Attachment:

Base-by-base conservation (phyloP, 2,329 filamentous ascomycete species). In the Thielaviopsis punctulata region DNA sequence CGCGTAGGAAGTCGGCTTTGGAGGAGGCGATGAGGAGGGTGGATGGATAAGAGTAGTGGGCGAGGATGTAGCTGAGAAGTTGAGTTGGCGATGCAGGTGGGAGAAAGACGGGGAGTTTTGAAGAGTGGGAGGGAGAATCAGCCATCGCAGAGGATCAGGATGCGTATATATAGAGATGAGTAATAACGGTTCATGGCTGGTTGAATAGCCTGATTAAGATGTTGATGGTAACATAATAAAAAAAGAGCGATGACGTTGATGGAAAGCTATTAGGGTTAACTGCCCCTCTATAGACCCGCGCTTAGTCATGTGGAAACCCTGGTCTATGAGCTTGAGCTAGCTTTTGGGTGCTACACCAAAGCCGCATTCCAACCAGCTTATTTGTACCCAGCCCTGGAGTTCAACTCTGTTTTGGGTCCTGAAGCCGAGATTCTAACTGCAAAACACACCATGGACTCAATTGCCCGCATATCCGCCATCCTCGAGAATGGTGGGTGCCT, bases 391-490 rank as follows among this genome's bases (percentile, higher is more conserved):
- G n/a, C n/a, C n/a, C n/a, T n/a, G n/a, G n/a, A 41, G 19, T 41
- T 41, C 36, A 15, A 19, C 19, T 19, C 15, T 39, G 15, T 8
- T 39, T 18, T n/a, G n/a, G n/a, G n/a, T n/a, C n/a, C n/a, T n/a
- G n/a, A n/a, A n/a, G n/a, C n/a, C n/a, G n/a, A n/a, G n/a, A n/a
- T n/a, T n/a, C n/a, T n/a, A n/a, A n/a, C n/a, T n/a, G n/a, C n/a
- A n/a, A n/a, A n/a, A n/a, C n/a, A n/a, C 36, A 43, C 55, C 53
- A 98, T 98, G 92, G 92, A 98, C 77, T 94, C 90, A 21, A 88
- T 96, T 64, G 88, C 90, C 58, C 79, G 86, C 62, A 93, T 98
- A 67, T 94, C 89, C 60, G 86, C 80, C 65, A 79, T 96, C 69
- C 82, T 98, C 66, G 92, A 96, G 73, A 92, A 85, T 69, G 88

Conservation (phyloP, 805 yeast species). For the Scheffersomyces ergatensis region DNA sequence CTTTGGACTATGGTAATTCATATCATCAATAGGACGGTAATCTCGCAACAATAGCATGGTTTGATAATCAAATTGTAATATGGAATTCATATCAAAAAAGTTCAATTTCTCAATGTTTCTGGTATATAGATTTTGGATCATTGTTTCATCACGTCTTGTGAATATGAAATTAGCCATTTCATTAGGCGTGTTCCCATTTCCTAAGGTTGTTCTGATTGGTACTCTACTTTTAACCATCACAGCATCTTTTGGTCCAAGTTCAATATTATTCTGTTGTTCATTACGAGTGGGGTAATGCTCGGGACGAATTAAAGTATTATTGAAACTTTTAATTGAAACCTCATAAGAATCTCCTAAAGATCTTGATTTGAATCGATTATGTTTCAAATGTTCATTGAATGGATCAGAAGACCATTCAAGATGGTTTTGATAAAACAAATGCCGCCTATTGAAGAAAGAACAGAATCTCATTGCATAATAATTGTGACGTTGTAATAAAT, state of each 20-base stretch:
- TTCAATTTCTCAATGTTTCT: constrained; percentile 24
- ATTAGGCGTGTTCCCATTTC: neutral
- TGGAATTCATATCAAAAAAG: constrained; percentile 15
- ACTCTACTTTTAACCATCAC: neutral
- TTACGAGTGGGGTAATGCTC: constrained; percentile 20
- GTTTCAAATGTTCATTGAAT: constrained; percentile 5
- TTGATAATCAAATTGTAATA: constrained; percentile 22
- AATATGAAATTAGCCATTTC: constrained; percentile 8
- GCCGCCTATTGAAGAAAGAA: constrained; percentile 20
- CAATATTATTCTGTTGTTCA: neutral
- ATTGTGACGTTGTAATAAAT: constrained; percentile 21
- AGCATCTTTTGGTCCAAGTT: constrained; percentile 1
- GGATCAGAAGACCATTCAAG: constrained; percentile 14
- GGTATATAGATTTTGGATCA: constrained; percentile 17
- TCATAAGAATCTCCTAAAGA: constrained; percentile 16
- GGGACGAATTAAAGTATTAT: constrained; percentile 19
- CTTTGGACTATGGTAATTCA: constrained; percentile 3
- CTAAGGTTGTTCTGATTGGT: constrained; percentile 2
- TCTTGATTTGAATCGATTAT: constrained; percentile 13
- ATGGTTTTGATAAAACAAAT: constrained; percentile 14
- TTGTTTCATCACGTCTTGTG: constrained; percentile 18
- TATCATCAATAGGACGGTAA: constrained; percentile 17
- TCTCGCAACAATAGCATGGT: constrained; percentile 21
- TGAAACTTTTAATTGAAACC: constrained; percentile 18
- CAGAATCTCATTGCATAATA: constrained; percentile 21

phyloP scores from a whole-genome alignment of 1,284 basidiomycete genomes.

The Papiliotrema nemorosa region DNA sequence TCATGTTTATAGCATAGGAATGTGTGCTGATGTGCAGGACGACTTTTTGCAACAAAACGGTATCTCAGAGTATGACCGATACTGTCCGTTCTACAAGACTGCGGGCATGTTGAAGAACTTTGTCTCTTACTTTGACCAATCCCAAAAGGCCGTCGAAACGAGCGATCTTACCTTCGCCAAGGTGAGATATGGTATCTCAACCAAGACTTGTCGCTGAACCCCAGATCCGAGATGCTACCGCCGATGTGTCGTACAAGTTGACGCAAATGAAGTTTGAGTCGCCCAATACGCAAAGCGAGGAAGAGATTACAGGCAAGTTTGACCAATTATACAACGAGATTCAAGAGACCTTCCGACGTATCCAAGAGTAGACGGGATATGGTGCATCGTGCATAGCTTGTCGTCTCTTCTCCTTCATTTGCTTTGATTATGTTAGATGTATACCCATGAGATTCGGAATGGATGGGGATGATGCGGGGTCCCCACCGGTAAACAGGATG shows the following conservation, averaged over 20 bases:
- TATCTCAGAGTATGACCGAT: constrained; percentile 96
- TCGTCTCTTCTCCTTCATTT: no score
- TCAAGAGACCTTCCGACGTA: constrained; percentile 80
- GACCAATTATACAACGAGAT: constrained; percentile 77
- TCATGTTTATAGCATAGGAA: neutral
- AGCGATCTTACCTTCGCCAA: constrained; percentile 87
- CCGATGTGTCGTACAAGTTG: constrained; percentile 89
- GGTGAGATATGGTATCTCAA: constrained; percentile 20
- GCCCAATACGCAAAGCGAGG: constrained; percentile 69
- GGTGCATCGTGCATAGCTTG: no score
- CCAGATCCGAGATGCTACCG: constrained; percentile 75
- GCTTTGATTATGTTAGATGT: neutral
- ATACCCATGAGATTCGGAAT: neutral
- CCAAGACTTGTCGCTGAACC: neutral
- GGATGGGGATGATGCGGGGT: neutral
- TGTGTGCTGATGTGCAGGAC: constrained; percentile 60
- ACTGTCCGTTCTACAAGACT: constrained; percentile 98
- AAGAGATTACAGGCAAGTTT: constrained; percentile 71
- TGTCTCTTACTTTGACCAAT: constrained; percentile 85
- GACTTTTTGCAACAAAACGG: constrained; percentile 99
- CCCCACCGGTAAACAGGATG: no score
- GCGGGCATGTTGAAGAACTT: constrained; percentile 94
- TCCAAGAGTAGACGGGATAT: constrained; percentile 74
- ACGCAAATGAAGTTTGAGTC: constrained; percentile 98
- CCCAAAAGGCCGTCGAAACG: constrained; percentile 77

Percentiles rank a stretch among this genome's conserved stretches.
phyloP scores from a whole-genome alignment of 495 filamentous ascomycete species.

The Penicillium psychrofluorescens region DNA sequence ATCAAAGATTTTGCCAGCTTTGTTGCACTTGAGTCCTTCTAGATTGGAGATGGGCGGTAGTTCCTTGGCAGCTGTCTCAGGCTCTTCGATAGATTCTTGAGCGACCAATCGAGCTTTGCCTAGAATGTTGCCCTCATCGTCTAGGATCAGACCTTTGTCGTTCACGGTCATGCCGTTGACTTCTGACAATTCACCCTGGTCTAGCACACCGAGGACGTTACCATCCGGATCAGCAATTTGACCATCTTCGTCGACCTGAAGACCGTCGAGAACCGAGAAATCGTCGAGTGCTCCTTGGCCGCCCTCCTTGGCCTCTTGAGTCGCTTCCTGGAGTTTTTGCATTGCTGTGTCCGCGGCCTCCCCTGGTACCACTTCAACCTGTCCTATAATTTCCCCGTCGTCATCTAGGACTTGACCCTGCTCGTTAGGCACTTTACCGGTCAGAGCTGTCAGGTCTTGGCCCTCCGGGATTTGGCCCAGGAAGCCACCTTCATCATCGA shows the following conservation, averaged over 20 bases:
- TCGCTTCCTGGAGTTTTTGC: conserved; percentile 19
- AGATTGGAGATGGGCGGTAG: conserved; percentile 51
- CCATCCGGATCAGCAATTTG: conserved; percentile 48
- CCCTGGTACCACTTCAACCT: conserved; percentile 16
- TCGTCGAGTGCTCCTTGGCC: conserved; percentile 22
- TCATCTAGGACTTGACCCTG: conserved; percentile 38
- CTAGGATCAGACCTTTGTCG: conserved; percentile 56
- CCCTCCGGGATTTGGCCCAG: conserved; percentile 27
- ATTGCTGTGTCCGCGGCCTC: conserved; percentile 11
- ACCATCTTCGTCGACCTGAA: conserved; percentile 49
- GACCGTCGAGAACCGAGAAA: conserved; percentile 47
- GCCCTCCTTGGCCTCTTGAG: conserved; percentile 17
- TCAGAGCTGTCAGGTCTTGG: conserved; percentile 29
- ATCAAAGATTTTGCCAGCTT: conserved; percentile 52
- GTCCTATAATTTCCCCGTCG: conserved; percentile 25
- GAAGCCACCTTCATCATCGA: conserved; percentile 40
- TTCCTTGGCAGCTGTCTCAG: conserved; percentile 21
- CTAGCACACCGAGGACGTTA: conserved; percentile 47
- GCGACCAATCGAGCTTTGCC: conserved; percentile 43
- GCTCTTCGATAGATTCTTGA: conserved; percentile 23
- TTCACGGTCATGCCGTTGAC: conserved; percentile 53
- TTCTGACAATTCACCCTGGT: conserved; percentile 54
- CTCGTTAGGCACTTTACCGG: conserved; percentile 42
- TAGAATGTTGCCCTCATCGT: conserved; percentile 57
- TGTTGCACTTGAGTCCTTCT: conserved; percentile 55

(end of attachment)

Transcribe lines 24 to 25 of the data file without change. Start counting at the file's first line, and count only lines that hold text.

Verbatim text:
- AGCATCTTTTGGTCCAAGTT: constrained; percentile 1
- GGATCAGAAGACCATTCAAG: constrained; percentile 14